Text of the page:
GDPR and Healthcare
You've probably heard about the General Data Protection Regulation (GDPR), the recent European Union (EU) law. If your company processes personally identifiable information of EU citizens even if your office is located abroad, you're bound by GDPR. The biggest impact will be on the healthcare industry. Special category data, which includes information about an individual’s health and treatment may only be processed within strict compliance rules. This data is now subject to higher standards of protection because much of the data being utilized in healthcare management is considered as sensitive personal data.
4 GDPR Key Areas Relating to Health
1. Important Concepts
There are four types of data in the GDPR that specifically impact the healthcare industry, namely:
A. Health Data - personal data related to the physical or mental health of an individual.
B. Genetic Data - personal data related to the inherited or acquired genetic characteristics that give unique information about the physiology or health of a person.
C. Biometric Data - physical, physiological, or behavioral characteristics that allow or confirm the unique identification of a person, such as facial images or fingerprints.
D. Sensitive Personal Data - includes the 3 types of data listed above. Processing of this data is prohibited unless specific conditions defined in Article 9 (2) of the GDPR apply.
2. Prohibited Under GDPR
Companies or individuals will no longer be allowed to process personal data in order to reveal anyone’s race or ethnic origin, political opinions, religious or philosophical beliefs, trade union membership, or use genetic or biometric data to uniquely identify a person. It will also be illegal to process data concerning health or data concerning someone's sex life or sexual orientation.
3. Conditions that Permit Data Processing
The GDPR recognizes that there are certain circumstances where an individual's personal data must be processed. If any of the conditions outlined in the GDPR Article 9 (2) are met, the data may be processed. Here are three key conditions which may apply:
1.1 The data subject has given "explicit consent" to the processing of those personal data for one or more specified purposes.
2.2 The processing is necessary for the purposes of preventive or occupational medicine, for the assessment of the working capacity of the employee, medical diagnosis, the provision of health or social care or treatment or the management of health or social care systems and services.
3.3 The processing is necessary for reasons of public interest in the area of public health, such as protecting against serious cross-border threats to health or ensuring high standards of quality and safety of health care and of medicinal products or medical devices.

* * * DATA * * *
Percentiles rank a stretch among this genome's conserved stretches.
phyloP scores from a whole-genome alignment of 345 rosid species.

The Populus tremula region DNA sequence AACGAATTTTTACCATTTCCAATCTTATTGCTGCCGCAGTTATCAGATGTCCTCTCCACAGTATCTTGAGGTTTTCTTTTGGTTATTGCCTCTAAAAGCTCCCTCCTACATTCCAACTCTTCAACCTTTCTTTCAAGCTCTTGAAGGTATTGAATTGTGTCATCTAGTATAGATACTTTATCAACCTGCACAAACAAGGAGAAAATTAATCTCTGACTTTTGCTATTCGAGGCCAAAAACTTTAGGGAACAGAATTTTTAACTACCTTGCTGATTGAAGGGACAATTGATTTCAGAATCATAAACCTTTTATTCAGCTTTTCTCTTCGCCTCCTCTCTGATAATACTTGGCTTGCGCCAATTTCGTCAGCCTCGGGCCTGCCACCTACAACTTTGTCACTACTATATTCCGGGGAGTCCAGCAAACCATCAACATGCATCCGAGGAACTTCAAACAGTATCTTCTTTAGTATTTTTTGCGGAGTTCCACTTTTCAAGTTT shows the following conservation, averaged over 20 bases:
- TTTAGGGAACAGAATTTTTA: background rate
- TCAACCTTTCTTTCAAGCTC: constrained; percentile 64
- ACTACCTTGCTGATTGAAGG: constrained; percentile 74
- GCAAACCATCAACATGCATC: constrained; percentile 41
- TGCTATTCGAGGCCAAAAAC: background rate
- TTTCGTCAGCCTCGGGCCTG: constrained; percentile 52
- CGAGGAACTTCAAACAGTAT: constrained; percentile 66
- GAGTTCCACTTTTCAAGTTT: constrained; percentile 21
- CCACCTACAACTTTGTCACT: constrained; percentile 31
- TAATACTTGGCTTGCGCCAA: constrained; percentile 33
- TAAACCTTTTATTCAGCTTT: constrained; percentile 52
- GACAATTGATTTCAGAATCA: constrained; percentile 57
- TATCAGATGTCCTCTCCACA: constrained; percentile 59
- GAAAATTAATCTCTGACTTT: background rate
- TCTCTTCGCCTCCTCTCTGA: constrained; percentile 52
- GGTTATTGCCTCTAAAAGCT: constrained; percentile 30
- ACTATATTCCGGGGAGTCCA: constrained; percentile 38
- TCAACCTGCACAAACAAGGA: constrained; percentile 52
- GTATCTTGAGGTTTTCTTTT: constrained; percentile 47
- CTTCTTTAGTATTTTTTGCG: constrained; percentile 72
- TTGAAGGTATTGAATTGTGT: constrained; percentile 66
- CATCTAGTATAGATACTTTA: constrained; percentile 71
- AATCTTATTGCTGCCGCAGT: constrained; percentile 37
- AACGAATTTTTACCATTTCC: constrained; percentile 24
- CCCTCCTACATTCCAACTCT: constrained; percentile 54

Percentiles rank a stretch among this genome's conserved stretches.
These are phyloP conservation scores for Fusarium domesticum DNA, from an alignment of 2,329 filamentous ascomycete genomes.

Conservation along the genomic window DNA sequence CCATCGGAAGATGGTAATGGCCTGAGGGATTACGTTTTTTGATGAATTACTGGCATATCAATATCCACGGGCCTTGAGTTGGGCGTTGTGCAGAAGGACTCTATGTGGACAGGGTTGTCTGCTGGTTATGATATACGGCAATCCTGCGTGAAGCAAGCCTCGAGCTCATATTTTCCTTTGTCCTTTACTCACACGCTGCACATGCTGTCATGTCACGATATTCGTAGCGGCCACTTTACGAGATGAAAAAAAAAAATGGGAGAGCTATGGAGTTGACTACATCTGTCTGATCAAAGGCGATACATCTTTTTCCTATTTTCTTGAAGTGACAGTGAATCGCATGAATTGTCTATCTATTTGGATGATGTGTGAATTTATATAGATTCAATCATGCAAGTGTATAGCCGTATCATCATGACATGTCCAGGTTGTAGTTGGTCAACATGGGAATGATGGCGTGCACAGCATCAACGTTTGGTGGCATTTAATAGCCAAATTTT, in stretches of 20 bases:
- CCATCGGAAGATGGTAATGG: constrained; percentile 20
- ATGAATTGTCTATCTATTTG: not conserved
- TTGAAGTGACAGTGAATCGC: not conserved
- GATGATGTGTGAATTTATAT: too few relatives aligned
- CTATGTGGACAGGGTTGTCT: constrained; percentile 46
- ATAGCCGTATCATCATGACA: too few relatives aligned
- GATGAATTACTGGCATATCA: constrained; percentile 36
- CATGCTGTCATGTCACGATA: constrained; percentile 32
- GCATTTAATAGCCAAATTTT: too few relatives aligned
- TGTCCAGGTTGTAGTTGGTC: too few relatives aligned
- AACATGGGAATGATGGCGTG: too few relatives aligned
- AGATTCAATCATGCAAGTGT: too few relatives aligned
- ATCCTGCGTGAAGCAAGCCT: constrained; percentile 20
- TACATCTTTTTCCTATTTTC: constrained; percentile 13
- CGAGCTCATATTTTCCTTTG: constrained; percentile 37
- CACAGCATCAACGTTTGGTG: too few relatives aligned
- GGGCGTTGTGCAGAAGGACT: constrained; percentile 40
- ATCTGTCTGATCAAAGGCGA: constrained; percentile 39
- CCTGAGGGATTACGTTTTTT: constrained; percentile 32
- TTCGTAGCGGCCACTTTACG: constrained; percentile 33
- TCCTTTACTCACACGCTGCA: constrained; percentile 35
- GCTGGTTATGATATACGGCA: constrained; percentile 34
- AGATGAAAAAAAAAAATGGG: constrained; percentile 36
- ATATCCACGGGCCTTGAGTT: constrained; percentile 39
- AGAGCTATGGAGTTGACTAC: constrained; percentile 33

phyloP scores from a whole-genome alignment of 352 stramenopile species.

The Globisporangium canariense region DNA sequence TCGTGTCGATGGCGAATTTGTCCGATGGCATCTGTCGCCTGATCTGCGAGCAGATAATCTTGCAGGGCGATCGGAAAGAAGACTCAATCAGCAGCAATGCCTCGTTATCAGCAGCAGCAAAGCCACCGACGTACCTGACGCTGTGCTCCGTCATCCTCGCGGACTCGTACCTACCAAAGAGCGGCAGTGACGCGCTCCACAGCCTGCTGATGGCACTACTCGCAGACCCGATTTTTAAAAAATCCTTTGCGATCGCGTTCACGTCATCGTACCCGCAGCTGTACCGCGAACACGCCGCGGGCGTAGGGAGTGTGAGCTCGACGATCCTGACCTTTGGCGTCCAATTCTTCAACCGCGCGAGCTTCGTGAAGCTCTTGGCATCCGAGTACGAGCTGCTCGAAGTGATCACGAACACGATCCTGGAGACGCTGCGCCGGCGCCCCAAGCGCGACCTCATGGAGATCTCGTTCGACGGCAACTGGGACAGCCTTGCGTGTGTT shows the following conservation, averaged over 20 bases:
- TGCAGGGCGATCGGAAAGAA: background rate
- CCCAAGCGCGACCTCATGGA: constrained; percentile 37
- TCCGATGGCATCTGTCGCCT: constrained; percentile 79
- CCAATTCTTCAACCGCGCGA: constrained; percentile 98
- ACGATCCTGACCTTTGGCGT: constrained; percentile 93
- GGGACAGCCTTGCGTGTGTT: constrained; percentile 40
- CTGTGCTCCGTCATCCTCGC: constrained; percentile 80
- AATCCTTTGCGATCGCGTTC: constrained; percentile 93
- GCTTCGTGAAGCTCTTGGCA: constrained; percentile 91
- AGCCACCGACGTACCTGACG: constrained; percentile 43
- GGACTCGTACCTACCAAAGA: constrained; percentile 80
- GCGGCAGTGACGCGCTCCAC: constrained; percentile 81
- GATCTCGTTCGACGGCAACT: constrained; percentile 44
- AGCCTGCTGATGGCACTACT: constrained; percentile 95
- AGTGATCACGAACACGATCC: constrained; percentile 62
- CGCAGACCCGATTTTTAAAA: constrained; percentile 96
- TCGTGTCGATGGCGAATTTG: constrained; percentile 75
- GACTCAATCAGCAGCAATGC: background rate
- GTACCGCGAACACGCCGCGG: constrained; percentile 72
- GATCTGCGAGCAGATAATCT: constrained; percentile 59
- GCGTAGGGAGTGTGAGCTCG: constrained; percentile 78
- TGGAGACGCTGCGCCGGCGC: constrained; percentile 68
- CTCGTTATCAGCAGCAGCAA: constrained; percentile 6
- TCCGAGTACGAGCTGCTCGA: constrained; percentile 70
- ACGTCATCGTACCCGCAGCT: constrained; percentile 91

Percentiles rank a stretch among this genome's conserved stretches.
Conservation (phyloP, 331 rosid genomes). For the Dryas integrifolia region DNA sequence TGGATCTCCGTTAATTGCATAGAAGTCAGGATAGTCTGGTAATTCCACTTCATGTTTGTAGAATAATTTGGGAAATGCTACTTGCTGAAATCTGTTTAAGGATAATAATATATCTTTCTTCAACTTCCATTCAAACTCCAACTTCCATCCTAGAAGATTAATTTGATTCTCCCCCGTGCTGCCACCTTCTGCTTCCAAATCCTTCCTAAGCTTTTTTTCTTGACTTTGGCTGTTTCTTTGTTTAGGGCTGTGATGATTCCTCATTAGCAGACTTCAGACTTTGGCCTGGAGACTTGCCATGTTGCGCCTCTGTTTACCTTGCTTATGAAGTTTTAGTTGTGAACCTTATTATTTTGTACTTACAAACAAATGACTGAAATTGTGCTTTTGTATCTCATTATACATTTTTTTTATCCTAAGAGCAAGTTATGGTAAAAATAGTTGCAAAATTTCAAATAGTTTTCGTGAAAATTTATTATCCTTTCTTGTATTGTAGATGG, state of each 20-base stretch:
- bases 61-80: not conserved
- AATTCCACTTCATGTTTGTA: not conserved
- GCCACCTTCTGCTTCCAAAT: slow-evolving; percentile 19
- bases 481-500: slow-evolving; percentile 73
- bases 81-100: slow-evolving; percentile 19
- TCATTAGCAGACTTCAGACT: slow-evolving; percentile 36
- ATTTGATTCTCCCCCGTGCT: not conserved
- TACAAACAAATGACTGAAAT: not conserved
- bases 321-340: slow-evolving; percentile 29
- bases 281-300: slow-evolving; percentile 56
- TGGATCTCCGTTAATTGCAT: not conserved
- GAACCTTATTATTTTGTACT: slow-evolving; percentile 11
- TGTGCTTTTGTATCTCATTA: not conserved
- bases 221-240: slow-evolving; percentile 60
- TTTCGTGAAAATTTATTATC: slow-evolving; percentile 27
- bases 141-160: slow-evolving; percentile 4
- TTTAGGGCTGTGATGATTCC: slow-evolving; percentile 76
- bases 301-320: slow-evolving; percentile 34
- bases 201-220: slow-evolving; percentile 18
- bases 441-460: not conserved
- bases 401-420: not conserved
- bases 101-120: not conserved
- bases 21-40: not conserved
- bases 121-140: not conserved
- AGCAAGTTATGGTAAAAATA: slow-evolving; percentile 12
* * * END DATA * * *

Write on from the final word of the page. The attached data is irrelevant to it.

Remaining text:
Consent is an important requirement under the GDPR. Clear consent must be given in order for a company to begin processing someone's data. Consent can no longer be assumed by silence, pre-selected boxes, or inactivity. For the healthcare industry, the GDPR requires "explicit consent." This means it must be provided in a clear statement whether written or spoken. It requires specific consent for sensitive personal data such as genetic data, biometric data, and data revealing ethnic origin.
Impact on the Healthcare Industry
With the GDPR, the healthcare industry is compelled to be more diligent in managing personal data than previous requirements demand. The GDPR provides for a tougher enforcement approach by the Data Protection Authority (DPA) including the ability to impose significant fines of up to €20 million or 4% of global annual revenue for non-compliance. DPA can issue reprimands, warnings, and bans.
One of the most significant changes under the GDPR is the mandatory data breach reporting. Data breaches must be reported to DPA within 72 hours and the individuals affected must also be notified. Healthcare organizations must have clear, practical, and effective procedures in place that can be acted upon immediately in order to meet GDPR requirements.
Outsourced Data Protection and Cybersecurity Solutions
The wide-ranging requirements of the GDPR present significant challenges for healthcare companies. GDPR requires controllers and processors to designate a Data Protection Officer to oversee GDPR compliance. Moreover, cybersecurity threats are growing and becoming more dangerous each year. Healthcare businesses are under attack like never before. You need a competent and highly professional team of data protection and cybersecurity experts. But with skyrocketing costs, what can businesses do?
Infinit-O Global is helping companies meet regulatory compliance requirements by centralizing and automating critical data processes that need to be executed to achieve compliance. We enable businesses to create and execute strategic data privacy system focusing on mitigating risks, increasing compliance, strengthening cybersecurity, and optimizing technology resources. We can help your organization in protecting your data privacy by providing a complete set of customized solutions for managing your data and cybersecurity platforms. Get in touch with us today to consult about your unique Healthcare IT Support needs. We’re here to help you succeed!